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When we die each day to all that is old; there can be the new: J Krishnamurti
"There can be nothing new; there can be nothing creative, in that which has continuance - which is fairly obvious. It is only when continuity ends that there is a possibility of that which is ever new. But it is this ending that we dread and we don't see that only in ending can there be renewal, the creative, the unknown – not in carrying over from day to day our experiences, our memories and misfortunes. It is only when we die each day to all that is old that there can be the new," writes philosopher and seer J. Krishamurti in his work 'The First and Last Freedom'.

Wondering about the thought of duality of life and death, and quest 'to know how to bridge the living and the ending', Krishnamuti questions, "Is there a division between life and death? Why do we regard death as something apart from life? Why are we afraid of death? And why have so many books been written about death? Why is there this line of demarcation between life and death? And is that separation real, or merely arbitrary, a thing of the mind?"

According to him, due to our conditioning, living is viewed as 'a process of continuity in memory, conscious as well as unconscious, with its various struggles, quarrels, incidents, experiences and so on'. He adds, "When we talk about life, we mean living as a process of continuity in which there is identification. Me and my house, me and my wife, me and my bank account, me and my past experiences – that is what we mean by life, is it not?"

Krishnamurti holds that it is our conditioned mind that 'inquires if there is any relationship between life and death' and 'how to bridge the living and the ending'. He writes, "Our struggle is to establish a relationship between ourselves, which is the result of the known, and the unknown which we call death. Can there be a relationship between the past and something which the mind cannot conceive, which we call death?"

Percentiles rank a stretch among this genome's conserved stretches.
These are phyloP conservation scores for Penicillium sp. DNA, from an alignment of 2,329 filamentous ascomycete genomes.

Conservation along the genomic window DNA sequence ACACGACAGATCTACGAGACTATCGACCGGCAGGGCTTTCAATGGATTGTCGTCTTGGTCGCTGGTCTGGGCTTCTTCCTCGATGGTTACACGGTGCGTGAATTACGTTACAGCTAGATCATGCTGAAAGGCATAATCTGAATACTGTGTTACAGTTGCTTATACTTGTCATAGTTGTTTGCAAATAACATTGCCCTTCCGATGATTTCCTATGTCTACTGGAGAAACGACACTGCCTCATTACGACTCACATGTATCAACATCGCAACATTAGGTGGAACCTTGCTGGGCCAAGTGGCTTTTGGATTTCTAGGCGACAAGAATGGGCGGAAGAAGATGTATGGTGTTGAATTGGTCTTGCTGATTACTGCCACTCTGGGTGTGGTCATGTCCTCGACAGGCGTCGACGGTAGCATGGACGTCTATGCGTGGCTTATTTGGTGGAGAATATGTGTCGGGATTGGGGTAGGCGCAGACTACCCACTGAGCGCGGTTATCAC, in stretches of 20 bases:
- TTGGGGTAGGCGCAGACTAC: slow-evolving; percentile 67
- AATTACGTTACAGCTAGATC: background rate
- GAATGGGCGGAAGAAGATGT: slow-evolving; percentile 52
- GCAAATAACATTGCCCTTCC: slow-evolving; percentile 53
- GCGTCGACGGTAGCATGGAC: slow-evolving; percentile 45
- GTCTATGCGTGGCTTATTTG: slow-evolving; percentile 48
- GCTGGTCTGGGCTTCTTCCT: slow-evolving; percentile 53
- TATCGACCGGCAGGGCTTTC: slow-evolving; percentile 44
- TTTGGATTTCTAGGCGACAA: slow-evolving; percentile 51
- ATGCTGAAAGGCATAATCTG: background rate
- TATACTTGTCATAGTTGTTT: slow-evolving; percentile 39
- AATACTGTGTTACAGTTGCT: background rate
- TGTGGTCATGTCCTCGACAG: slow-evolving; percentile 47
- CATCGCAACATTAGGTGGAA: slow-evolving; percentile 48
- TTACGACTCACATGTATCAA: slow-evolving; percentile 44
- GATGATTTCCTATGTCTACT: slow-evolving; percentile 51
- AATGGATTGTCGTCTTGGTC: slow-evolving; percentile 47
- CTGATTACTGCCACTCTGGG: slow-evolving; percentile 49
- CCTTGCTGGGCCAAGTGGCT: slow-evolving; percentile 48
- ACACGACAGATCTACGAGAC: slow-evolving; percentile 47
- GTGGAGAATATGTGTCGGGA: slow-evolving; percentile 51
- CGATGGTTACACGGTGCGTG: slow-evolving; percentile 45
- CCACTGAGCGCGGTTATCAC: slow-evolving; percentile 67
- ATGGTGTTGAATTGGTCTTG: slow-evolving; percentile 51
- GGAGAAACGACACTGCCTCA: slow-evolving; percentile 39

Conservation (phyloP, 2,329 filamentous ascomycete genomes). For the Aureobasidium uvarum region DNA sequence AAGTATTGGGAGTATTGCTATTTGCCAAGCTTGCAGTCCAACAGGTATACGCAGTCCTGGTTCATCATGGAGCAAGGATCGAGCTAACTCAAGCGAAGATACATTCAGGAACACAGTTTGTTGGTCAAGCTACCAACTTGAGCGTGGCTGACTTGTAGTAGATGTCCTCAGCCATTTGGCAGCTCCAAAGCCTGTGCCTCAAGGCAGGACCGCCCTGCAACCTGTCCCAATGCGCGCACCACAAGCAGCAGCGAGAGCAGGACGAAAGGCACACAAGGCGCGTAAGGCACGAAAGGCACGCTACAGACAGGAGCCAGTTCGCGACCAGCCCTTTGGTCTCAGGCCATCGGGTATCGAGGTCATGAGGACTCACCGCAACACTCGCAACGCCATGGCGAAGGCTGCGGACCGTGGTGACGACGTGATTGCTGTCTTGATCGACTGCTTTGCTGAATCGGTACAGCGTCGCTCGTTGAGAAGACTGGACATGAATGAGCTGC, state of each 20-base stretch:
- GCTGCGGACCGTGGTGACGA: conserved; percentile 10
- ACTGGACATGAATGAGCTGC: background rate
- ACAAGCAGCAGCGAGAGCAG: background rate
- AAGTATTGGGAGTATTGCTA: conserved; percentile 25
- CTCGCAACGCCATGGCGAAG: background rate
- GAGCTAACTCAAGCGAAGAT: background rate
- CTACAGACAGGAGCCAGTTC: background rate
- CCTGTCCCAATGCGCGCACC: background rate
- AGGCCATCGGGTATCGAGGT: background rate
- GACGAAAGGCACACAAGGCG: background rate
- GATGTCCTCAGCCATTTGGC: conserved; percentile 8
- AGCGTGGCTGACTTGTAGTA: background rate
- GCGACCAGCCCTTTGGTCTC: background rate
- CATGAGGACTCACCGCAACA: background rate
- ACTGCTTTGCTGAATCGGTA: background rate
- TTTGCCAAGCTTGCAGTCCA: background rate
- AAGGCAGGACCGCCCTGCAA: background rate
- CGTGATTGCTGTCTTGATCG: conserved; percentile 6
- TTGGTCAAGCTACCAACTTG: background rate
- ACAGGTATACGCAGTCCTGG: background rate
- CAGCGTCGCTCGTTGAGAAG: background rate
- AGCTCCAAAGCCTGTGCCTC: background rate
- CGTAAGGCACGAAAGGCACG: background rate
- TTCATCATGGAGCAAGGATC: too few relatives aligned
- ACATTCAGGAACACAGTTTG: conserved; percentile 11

He further explains that when 'something comes to the end, which we call death, there is fear of the unknown; so we want to draw the unknown into the known and our whole effort is to give continuity to the unknown. That is, we do not want to know life, which includes death, but we want to know how to continue and not come to an end.'

Due conditioning and belief thinking, humans often do not want to know life and death, but only want to know how to continue without ending. He puts forth, " It is only when we die each day to all that is old that there can be the new...The new cannot be where there is continuity – the new being the creative, the unknown, the eternal, God or what you will."

Thus, according to him one 'who seeks to find a relationship between life and death, to bridge the continuous with that which he thinks is beyond, is living in a fictitious, unreal world, which is a projection of himself' which has been created due to various 'inward attachment through memory to psychological security, the memories that one has accumulated, stored up, and in which one seeks security, happiness'.

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